August 9, 2015
This 1985 Russian film was one on a list of brilliant films too painful to watch twice, and it's not hard to see why. Come And See is a dark, heavy depiction of the horrors of war and Nazi atrocities towards Slavic peoples through the eyes of a fourteen year old boy. The title comes from Revelation 6:7-8, referring to the Fourth Horseman of the Apocalypse, unleashed to bring death and destruction. The fitting reference drives home that this inhuman brutality actually happened. The story is based on the Khatyn massacre by the Dirlewanger Brigade, an SS unit mostly composed of hardened criminals. They had the reputation even among the Nazi leaders of being the most unnecessarily ruthless and unprofessional of all SS units. The film reveals this reputation well, especially when they descend upon a helpless village. The awful results will scar all but the most calloused viewer. Like Schindler's List, it's painful to watch but important history to see. The violence is disturbing but more often implied or glimpsed, with a couple significant exceptions. (The film doesn't show how the partisan armies were often just as awful as the Germans, but perhaps that is for another story.) The fourteen-year-old mentally deteriorates with every encounter of violence. No heroes or celebratory victories. Everyone loses in this war. The narrative takes some disjointed turns in keeping with the chaotic nature of war as well as the protagonist's numbness and perhaps insanity. Many minor characters come and go without knowing much about them or what happens to them: The girl at the beginning, the partisan recruiters, a group of displaced villagers. The sound gets dull and we hear ears ringing during a bombardment. The camera lingers at trees and wildlife but gives only glimpses of the slaughters and devastating aftermaths that would normally grab the eyes. Early on, the young boy's face smiles in eagerness to defend his homeland. But as he meanders through each episode of war his face becomes painfully contorted, then stone-faced fury and finally a speechless blank stare. The young actor does an incredible job at using facial expressions to speak volumes of anger, pain and loss. In Russian, German and Belorussian with English subtitles.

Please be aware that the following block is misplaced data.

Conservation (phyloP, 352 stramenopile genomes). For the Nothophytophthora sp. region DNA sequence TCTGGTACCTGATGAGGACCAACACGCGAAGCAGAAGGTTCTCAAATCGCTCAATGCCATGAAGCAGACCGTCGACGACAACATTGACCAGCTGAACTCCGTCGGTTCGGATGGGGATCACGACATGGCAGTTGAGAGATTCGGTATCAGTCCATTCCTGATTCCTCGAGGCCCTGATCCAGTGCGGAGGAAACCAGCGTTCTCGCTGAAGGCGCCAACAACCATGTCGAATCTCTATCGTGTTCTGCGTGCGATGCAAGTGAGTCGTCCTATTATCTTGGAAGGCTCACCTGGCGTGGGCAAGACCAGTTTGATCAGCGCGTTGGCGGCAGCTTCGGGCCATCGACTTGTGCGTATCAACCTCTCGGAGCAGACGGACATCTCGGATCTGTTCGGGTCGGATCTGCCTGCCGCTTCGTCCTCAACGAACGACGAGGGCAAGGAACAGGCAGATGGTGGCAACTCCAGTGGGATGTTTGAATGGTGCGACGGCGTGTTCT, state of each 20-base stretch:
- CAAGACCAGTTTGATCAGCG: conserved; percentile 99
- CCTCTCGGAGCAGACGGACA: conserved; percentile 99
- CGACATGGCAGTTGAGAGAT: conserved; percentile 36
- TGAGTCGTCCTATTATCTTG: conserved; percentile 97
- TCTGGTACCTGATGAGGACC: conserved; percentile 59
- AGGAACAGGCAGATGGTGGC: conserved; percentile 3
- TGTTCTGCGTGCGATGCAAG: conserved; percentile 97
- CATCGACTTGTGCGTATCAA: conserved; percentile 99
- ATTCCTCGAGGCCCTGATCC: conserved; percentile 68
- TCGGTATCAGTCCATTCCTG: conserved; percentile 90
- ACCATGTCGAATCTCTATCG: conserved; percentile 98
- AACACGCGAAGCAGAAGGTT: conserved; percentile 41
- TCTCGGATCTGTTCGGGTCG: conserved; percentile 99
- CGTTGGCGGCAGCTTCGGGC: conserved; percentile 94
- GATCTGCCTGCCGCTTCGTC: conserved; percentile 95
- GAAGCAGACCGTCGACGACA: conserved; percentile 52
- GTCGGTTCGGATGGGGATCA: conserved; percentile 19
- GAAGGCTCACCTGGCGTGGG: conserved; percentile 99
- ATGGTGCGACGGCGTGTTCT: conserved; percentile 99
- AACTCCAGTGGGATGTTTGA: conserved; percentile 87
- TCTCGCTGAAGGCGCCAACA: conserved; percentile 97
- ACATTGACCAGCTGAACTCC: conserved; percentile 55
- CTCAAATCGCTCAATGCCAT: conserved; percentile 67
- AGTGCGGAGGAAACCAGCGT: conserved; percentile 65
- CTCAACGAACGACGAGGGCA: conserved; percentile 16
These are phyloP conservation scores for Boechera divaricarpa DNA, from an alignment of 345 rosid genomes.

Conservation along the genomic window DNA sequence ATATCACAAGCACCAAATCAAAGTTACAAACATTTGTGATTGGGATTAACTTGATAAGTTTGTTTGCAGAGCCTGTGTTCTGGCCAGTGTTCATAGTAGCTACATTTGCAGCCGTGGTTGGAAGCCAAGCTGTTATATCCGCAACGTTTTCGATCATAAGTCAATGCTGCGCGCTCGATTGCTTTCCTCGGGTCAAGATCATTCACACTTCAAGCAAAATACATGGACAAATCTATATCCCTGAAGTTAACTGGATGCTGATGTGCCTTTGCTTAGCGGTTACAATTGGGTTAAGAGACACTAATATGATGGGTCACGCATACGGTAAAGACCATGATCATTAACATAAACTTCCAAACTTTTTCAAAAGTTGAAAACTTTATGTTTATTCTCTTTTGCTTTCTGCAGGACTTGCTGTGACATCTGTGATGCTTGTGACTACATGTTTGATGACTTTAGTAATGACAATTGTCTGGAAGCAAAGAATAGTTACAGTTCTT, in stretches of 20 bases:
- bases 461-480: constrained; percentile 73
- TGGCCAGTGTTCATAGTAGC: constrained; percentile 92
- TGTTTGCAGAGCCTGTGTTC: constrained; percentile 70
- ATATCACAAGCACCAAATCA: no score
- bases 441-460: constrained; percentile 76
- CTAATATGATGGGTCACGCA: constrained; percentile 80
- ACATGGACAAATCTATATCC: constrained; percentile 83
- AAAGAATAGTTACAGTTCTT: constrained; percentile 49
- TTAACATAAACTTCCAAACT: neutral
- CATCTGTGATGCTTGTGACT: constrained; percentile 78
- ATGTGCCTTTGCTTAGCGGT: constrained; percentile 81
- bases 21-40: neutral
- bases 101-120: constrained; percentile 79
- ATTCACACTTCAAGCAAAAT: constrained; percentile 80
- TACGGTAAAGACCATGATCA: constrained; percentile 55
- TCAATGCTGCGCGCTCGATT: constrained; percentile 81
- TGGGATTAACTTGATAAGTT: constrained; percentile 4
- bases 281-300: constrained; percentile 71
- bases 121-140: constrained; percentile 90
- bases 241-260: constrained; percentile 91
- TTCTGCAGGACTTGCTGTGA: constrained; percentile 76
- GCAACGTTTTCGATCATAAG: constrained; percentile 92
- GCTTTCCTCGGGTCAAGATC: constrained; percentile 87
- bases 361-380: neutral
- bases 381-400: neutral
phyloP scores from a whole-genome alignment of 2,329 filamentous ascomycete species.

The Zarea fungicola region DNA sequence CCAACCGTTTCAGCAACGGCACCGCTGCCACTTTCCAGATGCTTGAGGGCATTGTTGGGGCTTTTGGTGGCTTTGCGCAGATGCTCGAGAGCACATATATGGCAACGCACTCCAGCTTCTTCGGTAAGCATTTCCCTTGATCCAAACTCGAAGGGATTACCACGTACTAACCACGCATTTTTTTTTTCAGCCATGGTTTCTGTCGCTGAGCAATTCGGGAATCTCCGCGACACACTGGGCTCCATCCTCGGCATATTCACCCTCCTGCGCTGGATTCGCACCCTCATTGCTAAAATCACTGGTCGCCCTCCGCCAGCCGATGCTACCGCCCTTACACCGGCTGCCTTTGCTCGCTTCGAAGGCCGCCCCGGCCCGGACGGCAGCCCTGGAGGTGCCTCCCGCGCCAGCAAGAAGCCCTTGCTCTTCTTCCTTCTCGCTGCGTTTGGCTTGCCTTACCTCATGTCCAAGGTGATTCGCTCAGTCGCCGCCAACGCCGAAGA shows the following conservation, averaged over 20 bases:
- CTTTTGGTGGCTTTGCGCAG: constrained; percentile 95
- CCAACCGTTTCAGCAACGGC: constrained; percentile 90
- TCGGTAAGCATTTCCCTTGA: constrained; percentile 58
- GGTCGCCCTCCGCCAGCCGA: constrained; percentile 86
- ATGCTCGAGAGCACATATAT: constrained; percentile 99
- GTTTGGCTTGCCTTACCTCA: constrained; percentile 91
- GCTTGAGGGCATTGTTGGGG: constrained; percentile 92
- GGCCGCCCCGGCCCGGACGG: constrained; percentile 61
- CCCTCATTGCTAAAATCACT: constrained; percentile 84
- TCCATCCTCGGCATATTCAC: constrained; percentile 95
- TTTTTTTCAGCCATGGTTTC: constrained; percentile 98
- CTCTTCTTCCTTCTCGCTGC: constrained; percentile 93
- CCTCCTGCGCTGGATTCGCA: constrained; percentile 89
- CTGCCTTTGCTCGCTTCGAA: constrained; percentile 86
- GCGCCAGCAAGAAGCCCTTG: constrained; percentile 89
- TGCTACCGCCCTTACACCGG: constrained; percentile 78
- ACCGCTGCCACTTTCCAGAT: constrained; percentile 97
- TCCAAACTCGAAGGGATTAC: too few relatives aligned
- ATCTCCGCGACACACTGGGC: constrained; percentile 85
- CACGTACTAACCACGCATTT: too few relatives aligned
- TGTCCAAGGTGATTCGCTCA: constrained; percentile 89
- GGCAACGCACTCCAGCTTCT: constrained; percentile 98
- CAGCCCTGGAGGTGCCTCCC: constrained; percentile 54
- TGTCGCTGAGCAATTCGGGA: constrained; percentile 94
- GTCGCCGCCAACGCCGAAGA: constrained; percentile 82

August 2, 2015
Outstanding cinematography!
July 22, 2015
Very powerful and disturbing war film set in Belarus during the time of the German invasion. Really good film that pulls no punches in it's attempt to portray reality.